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Changes to the Highway Code in January 20224th April 2022 Personal Injury
Research from an AA poll has found that only two-thirds of drivers are aware of the changes made to the Highway Code on January 29th, and that 30% of drivers believe it to be fake news. However, a new hierarchy was introduced that includes major changes, detailing the rights and responsibilities of road users and pedestrians that, if you’re not familiar with, could cause serious harm or legal action if not adhered to.
Read more now, and share the news so others can be informed, as the rules of the Highway Code only work if everyone is aware of them.
What are the new rules?
The rules are simple but easily missable. The new hierarchy designates different road users’ priorities based on their respective vulnerability
Priority One: Pedestrians
Priority Two: Cyclists
Priority Three: Horse Riders
Priority Four: Motorcyclists
Priority Five: Cars / taxis
Priority Six: Vans / minibuses
Priority Seven: Large passenger vehicles / heavy goods vehicles (HGVs)
The ordering of this hierarchy is quite simple: the smaller and more vulnerable a road user is , the higher priority it gets on the road, and those who are capable of doing the most harm, such as HGVs, have the greatest responsibility for the safety of other road users.
The hierarchy acts as a general guideline for all road users to consider when using the roads.
Of course, the new rules doesn’t state that, if accidents happen, it is never the fault of the lower priority road user. Pedestrians are urged to consider the safety of others at all times too.
The second major change to the Highway Code relates to junctions and turnings. The new rule states that pedestrians now have priority over motorists and cyclists at junctions. Previously, this law was the other way around, meaning it could be mistaken or missed, so it is essential for road users to be aware of this going forward, and it is our goal to spread the news as best we can, so we encourage you to do the same.
Vehicles should give way to pedestrians before turning and should wait until the pedestrian has fully crossed the road before making their turn. Equally, cyclists have a responsibility to protect pedestrians. Also, drivers are reminded that they need to stop at zebra and parallel crossings.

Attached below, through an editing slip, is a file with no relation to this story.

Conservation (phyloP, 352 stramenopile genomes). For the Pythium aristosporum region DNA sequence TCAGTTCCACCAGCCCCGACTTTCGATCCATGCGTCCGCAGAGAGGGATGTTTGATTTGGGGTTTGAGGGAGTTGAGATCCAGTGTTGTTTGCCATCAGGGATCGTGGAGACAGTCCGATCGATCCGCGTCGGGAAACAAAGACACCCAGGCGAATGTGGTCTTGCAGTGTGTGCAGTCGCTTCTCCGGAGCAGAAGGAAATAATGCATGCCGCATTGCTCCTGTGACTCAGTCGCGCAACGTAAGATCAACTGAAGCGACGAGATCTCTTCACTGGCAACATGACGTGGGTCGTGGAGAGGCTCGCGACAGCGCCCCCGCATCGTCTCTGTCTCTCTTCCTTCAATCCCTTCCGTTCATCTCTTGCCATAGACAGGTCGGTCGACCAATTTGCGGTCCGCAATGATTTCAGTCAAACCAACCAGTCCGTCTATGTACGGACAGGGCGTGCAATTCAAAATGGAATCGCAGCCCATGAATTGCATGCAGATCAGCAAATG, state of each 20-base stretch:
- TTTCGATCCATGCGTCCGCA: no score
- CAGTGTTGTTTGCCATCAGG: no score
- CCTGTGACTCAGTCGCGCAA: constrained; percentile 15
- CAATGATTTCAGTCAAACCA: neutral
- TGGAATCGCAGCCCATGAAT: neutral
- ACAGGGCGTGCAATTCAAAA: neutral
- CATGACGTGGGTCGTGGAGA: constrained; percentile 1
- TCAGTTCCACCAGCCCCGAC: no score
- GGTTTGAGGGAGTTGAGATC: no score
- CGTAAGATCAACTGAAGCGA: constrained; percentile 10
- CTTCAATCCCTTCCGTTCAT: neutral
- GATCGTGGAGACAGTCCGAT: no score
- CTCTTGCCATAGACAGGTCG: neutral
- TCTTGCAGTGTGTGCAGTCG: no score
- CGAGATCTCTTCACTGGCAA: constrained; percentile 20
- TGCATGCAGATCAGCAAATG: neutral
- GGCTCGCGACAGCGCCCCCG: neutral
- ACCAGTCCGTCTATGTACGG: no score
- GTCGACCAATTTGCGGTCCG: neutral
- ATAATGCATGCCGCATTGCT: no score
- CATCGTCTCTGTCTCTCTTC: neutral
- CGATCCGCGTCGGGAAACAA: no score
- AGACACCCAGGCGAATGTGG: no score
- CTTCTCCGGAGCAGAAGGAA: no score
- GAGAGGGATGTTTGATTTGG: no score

The third part of the new rules states that vehicles must give way to cyclists if they are planning to make a turn. Similarly with the pedestrian crossing rules, drivers should wait until the cyclist is fully beyond their vehicles before acting. Cyclists must also be aware of their rights to use shared-use cycle tracks, and that they must not cycle on the pavements.
Issues relating to the new rules
Of course, there have already been issues discussed with the new rules. The main problem is regarding the communication of the Highway Code, as specialist cycling lawyer Nadia Kerr explains in our JMW’s Inside Man interview on the matter.
The research outlined above shows that many road users are simply not aware that changes have been implemented. Additionally, many drivers do not consult the Highway Code at all after they pass their test, resulting in outdated knowledge and understanding of their responsibilities. There is also an assumption that vulnerable road users and pedestrians will be more reckless with their newfound priority.
Conflict between road users may arise as a result of their lack of awareness and, more importantly, accidents may happen. This is why it is of paramount importance that everyone is aware of these new rules. Again, we would like to reiterate that these rules are applied for the safety of all users, and they only work if everyone adheres to them.
Any other important rules to watch out for?
Other rules introduced in the Highway Code include advice on parking, in the form of the ‘Dutch Reach’ technique, which encourages motorists to open vehicle doors with the opposite hand to the door, e.g. use your right hand to open the door on your left side, as this naturally moves you to look over your shoulder to see if there is any oncoming traffic.
Finally, electronic vehicle users are reminded that leaving charging cables exposed is a trip hazard.
If you think you have been affected by an irresponsible road user due to the changes in these rules, or you have caused an accident without realising that these new laws had been implemented, call us now on 0800 804 8159 for a consultation about your problem, and our expert road traffic accident solicitors will be happy to help.